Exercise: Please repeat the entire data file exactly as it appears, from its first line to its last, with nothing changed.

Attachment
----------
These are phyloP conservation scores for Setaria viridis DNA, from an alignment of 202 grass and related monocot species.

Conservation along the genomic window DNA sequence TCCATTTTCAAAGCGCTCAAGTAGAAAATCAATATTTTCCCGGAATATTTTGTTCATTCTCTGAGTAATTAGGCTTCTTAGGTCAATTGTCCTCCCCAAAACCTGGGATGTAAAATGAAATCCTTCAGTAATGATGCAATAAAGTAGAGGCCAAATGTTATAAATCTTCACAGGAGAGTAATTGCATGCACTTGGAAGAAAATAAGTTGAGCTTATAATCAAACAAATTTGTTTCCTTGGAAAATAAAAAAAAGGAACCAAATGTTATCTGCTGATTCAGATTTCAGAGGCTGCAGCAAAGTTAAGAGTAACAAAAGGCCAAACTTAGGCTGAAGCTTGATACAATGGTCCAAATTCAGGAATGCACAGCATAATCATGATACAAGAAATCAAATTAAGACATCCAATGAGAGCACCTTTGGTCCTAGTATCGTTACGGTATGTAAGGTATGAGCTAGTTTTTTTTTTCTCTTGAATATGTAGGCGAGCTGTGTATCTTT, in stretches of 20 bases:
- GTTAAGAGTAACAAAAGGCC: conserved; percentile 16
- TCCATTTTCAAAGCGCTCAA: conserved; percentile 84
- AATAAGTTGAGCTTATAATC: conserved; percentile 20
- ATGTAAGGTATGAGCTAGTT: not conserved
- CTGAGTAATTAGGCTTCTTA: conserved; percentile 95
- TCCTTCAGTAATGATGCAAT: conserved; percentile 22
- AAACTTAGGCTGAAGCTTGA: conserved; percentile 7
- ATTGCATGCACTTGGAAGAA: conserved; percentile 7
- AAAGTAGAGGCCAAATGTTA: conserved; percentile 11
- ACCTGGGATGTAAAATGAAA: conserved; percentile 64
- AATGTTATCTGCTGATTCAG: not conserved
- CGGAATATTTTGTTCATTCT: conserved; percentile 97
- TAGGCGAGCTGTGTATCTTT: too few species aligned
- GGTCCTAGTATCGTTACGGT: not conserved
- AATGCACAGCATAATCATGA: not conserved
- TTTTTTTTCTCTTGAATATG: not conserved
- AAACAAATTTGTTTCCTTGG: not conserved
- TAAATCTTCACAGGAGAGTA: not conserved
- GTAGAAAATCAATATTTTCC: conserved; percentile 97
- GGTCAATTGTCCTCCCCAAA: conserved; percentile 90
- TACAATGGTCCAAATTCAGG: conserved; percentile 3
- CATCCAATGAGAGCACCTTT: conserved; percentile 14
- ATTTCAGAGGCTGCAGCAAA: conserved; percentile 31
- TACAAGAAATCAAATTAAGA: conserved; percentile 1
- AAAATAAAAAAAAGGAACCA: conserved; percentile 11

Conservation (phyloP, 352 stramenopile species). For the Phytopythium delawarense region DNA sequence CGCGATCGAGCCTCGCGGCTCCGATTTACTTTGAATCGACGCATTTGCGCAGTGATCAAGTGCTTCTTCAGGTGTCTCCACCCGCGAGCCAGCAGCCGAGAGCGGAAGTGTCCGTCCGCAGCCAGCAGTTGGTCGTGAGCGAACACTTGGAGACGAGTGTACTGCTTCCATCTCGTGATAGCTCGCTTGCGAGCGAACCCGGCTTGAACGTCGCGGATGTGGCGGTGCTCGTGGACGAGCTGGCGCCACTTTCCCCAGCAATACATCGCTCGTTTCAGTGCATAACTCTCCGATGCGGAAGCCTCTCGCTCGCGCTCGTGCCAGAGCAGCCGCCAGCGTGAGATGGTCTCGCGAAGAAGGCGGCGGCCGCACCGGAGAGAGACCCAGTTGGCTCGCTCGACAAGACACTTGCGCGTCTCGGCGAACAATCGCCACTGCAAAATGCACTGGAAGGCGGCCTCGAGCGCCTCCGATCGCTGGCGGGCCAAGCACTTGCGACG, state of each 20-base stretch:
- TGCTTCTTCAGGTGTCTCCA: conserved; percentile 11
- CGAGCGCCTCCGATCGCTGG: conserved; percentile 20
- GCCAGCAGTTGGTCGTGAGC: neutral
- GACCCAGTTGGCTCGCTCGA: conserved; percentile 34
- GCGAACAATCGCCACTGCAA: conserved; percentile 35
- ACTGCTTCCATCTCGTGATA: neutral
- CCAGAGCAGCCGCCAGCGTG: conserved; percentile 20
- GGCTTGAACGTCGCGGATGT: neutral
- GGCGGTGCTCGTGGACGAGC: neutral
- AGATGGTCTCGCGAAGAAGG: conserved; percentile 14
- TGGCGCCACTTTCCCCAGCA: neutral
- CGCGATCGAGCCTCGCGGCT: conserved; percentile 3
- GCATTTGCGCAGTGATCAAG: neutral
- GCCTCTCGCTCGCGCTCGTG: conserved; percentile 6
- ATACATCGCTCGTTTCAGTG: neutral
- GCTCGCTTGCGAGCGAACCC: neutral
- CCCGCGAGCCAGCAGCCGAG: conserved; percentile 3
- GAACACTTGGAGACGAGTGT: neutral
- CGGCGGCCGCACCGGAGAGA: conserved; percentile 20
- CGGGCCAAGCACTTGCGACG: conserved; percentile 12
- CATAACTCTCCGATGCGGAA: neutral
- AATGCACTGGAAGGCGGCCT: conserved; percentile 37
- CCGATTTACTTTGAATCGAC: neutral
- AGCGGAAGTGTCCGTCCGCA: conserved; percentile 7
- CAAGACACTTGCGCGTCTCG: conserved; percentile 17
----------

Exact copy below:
These are phyloP conservation scores for Setaria viridis DNA, from an alignment of 202 grass and related monocot species.

Conservation along the genomic window DNA sequence TCCATTTTCAAAGCGCTCAAGTAGAAAATCAATATTTTCCCGGAATATTTTGTTCATTCTCTGAGTAATTAGGCTTCTTAGGTCAATTGTCCTCCCCAAAACCTGGGATGTAAAATGAAATCCTTCAGTAATGATGCAATAAAGTAGAGGCCAAATGTTATAAATCTTCACAGGAGAGTAATTGCATGCACTTGGAAGAAAATAAGTTGAGCTTATAATCAAACAAATTTGTTTCCTTGGAAAATAAAAAAAAGGAACCAAATGTTATCTGCTGATTCAGATTTCAGAGGCTGCAGCAAAGTTAAGAGTAACAAAAGGCCAAACTTAGGCTGAAGCTTGATACAATGGTCCAAATTCAGGAATGCACAGCATAATCATGATACAAGAAATCAAATTAAGACATCCAATGAGAGCACCTTTGGTCCTAGTATCGTTACGGTATGTAAGGTATGAGCTAGTTTTTTTTTTCTCTTGAATATGTAGGCGAGCTGTGTATCTTT, in stretches of 20 bases:
- GTTAAGAGTAACAAAAGGCC: conserved; percentile 16
- TCCATTTTCAAAGCGCTCAA: conserved; percentile 84
- AATAAGTTGAGCTTATAATC: conserved; percentile 20
- ATGTAAGGTATGAGCTAGTT: not conserved
- CTGAGTAATTAGGCTTCTTA: conserved; percentile 95
- TCCTTCAGTAATGATGCAAT: conserved; percentile 22
- AAACTTAGGCTGAAGCTTGA: conserved; percentile 7
- ATTGCATGCACTTGGAAGAA: conserved; percentile 7
- AAAGTAGAGGCCAAATGTTA: conserved; percentile 11
- ACCTGGGATGTAAAATGAAA: conserved; percentile 64
- AATGTTATCTGCTGATTCAG: not conserved
- CGGAATATTTTGTTCATTCT: conserved; percentile 97
- TAGGCGAGCTGTGTATCTTT: too few species aligned
- GGTCCTAGTATCGTTACGGT: not conserved
- AATGCACAGCATAATCATGA: not conserved
- TTTTTTTTCTCTTGAATATG: not conserved
- AAACAAATTTGTTTCCTTGG: not conserved
- TAAATCTTCACAGGAGAGTA: not conserved
- GTAGAAAATCAATATTTTCC: conserved; percentile 97
- GGTCAATTGTCCTCCCCAAA: conserved; percentile 90
- TACAATGGTCCAAATTCAGG: conserved; percentile 3
- CATCCAATGAGAGCACCTTT: conserved; percentile 14
- ATTTCAGAGGCTGCAGCAAA: conserved; percentile 31
- TACAAGAAATCAAATTAAGA: conserved; percentile 1
- AAAATAAAAAAAAGGAACCA: conserved; percentile 11

Conservation (phyloP, 352 stramenopile species). For the Phytopythium delawarense region DNA sequence CGCGATCGAGCCTCGCGGCTCCGATTTACTTTGAATCGACGCATTTGCGCAGTGATCAAGTGCTTCTTCAGGTGTCTCCACCCGCGAGCCAGCAGCCGAGAGCGGAAGTGTCCGTCCGCAGCCAGCAGTTGGTCGTGAGCGAACACTTGGAGACGAGTGTACTGCTTCCATCTCGTGATAGCTCGCTTGCGAGCGAACCCGGCTTGAACGTCGCGGATGTGGCGGTGCTCGTGGACGAGCTGGCGCCACTTTCCCCAGCAATACATCGCTCGTTTCAGTGCATAACTCTCCGATGCGGAAGCCTCTCGCTCGCGCTCGTGCCAGAGCAGCCGCCAGCGTGAGATGGTCTCGCGAAGAAGGCGGCGGCCGCACCGGAGAGAGACCCAGTTGGCTCGCTCGACAAGACACTTGCGCGTCTCGGCGAACAATCGCCACTGCAAAATGCACTGGAAGGCGGCCTCGAGCGCCTCCGATCGCTGGCGGGCCAAGCACTTGCGACG, state of each 20-base stretch:
- TGCTTCTTCAGGTGTCTCCA: conserved; percentile 11
- CGAGCGCCTCCGATCGCTGG: conserved; percentile 20
- GCCAGCAGTTGGTCGTGAGC: neutral
- GACCCAGTTGGCTCGCTCGA: conserved; percentile 34
- GCGAACAATCGCCACTGCAA: conserved; percentile 35
- ACTGCTTCCATCTCGTGATA: neutral
- CCAGAGCAGCCGCCAGCGTG: conserved; percentile 20
- GGCTTGAACGTCGCGGATGT: neutral
- GGCGGTGCTCGTGGACGAGC: neutral
- AGATGGTCTCGCGAAGAAGG: conserved; percentile 14
- TGGCGCCACTTTCCCCAGCA: neutral
- CGCGATCGAGCCTCGCGGCT: conserved; percentile 3
- GCATTTGCGCAGTGATCAAG: neutral
- GCCTCTCGCTCGCGCTCGTG: conserved; percentile 6
- ATACATCGCTCGTTTCAGTG: neutral
- GCTCGCTTGCGAGCGAACCC: neutral
- CCCGCGAGCCAGCAGCCGAG: conserved; percentile 3
- GAACACTTGGAGACGAGTGT: neutral
- CGGCGGCCGCACCGGAGAGA: conserved; percentile 20
- CGGGCCAAGCACTTGCGACG: conserved; percentile 12
- CATAACTCTCCGATGCGGAA: neutral
- AATGCACTGGAAGGCGGCCT: conserved; percentile 37
- CCGATTTACTTTGAATCGAC: neutral
- AGCGGAAGTGTCCGTCCGCA: conserved; percentile 7
- CAAGACACTTGCGCGTCTCG: conserved; percentile 17